For people with hearing impairments, daily communication presents an obvious set of challenges. When everyone is wearing a face mask and meetings are held via videoconference, these issues can become greatly magnified, both for students learning at home and adults working remotely. Here are some practical thoughts on overcoming these challenges from professionals who encounter them daily.
Brittany Wuebbles, a pediatric audiologist at Central Institute for the Deaf (CID), says that while face masks are necessary to prevent COVID-19 transmission, they can cause problems for people with hearing impairments. Masks reduce the volume and clarity of a person’s speech, interfere with the listener’s ability to capture nonverbal and emotional signals, and obscure visual cues from the movement of the speaker’s mouth. “People with hearing loss rely heavily on these cues to supplement auditory information, even when they are wearing well-fitting hearing aids,” she explains. “A mask also can reduce the overall volume of a person’s speech signal by 5 to 12 decibels.”
Wuebbles says that to offset these difficulties, hearing-impaired students and employees can use special hearing aid systems by manufacturers like Phonak. The company’s wireless Roger Focus system sends a teacher’s or presenter’s voice directly into the listener’s earpiece, improving clarity and eliminating outside noise. Face masks with clear panels in the middle also allow a speaker’s mouth movements to be seen more clearly.
Pat Wasserman, a CID counselor with profound hearing loss, says the pandemic has made communication more difficult for her, but it also has offered opportunities for greater understanding. “Challenges have been significant for me and other deaf and hard-of-hearing people,” she notes. “I have cochlear implants, but if I don’t have visual access to a speaker’s lips, I rarely am able to understand the person’s entire message just by listening. Even daily tasks that used to be mundane, like going to the bank or grocery store, can be extremely frustrating now.” She says feelings of added stress, anxiety and isolation tend to compound these difficulties.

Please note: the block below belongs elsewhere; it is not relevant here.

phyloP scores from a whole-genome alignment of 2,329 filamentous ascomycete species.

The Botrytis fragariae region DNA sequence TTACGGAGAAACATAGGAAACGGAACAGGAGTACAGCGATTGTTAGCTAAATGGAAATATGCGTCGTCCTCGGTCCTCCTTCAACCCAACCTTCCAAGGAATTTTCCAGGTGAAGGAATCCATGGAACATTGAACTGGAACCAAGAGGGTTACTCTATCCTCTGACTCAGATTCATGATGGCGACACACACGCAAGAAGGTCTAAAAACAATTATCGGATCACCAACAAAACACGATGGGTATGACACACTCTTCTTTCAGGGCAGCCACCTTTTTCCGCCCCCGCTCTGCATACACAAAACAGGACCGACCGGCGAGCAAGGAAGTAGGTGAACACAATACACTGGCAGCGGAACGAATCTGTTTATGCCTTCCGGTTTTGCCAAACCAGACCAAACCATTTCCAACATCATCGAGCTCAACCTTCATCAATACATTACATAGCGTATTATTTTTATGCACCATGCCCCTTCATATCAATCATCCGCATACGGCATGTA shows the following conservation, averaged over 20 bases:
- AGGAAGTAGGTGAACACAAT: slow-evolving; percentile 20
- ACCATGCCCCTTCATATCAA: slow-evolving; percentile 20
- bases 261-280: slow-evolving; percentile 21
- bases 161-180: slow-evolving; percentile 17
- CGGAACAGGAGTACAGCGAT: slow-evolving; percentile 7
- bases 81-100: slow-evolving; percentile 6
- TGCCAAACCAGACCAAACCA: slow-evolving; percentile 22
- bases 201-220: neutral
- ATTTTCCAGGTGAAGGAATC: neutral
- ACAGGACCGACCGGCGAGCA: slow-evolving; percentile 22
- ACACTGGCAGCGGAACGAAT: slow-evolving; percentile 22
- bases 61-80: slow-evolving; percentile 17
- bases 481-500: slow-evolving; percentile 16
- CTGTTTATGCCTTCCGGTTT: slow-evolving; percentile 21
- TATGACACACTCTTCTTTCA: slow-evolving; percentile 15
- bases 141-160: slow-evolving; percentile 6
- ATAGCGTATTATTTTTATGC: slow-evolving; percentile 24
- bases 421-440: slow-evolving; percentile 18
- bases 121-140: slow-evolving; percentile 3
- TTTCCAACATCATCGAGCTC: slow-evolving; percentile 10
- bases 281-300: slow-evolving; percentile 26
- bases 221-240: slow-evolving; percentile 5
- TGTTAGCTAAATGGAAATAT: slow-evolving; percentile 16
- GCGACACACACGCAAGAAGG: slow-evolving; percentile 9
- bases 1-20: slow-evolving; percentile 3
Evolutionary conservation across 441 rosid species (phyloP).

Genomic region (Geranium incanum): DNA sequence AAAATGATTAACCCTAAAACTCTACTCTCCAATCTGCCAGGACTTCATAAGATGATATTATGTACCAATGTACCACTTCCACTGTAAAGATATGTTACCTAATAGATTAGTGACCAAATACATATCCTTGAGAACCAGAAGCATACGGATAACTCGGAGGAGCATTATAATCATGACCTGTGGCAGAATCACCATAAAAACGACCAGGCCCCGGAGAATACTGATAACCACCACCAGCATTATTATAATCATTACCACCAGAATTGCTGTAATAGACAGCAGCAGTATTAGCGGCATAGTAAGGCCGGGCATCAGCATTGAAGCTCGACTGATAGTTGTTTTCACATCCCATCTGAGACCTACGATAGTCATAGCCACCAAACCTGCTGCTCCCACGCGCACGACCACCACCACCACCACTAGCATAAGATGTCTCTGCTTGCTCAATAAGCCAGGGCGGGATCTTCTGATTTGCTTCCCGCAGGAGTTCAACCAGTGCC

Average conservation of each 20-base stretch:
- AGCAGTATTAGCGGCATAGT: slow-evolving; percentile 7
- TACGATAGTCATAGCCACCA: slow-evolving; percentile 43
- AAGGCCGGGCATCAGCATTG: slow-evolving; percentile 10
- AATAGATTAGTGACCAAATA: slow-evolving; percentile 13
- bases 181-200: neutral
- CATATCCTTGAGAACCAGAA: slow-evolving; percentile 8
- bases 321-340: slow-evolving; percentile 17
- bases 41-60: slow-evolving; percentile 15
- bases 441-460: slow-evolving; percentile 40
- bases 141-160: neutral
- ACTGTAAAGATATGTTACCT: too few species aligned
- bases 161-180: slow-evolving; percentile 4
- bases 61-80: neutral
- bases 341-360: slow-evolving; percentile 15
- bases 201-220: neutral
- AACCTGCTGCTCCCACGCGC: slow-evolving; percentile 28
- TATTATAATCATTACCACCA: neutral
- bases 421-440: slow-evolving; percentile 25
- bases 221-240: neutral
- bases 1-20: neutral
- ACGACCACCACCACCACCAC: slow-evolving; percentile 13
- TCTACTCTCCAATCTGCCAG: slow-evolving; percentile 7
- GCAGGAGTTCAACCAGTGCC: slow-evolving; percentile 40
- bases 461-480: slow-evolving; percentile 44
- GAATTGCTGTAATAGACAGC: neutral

However, Wasserman notes, there are practical answers to these challenges. Her colleagues have set up a videoconference platform with captioning to help her follow along in meetings, and at other times, sign language interpreters have been used. “I also overcome issues simply by being proactive in my daily interactions,” she says. “When I am in a difficult communication situation with someone, I use strategies like a talk-to-text smartphone app, typing a note on my phone or simply writing with pen and paper. I also explain patiently that I am deaf and unable to understand people with their masks on. Most have been kind and willing to work with me.”
Wasserman’s advice for other hearing-impaired individuals is straightforward. “Everyone deserves to be treated with kindness and respect,” she says. “If you are struggling to communicate, remember to stand up for yourself and ask for help. Lean on friends and family for support, take advantage of available technology, and always be patient with others.”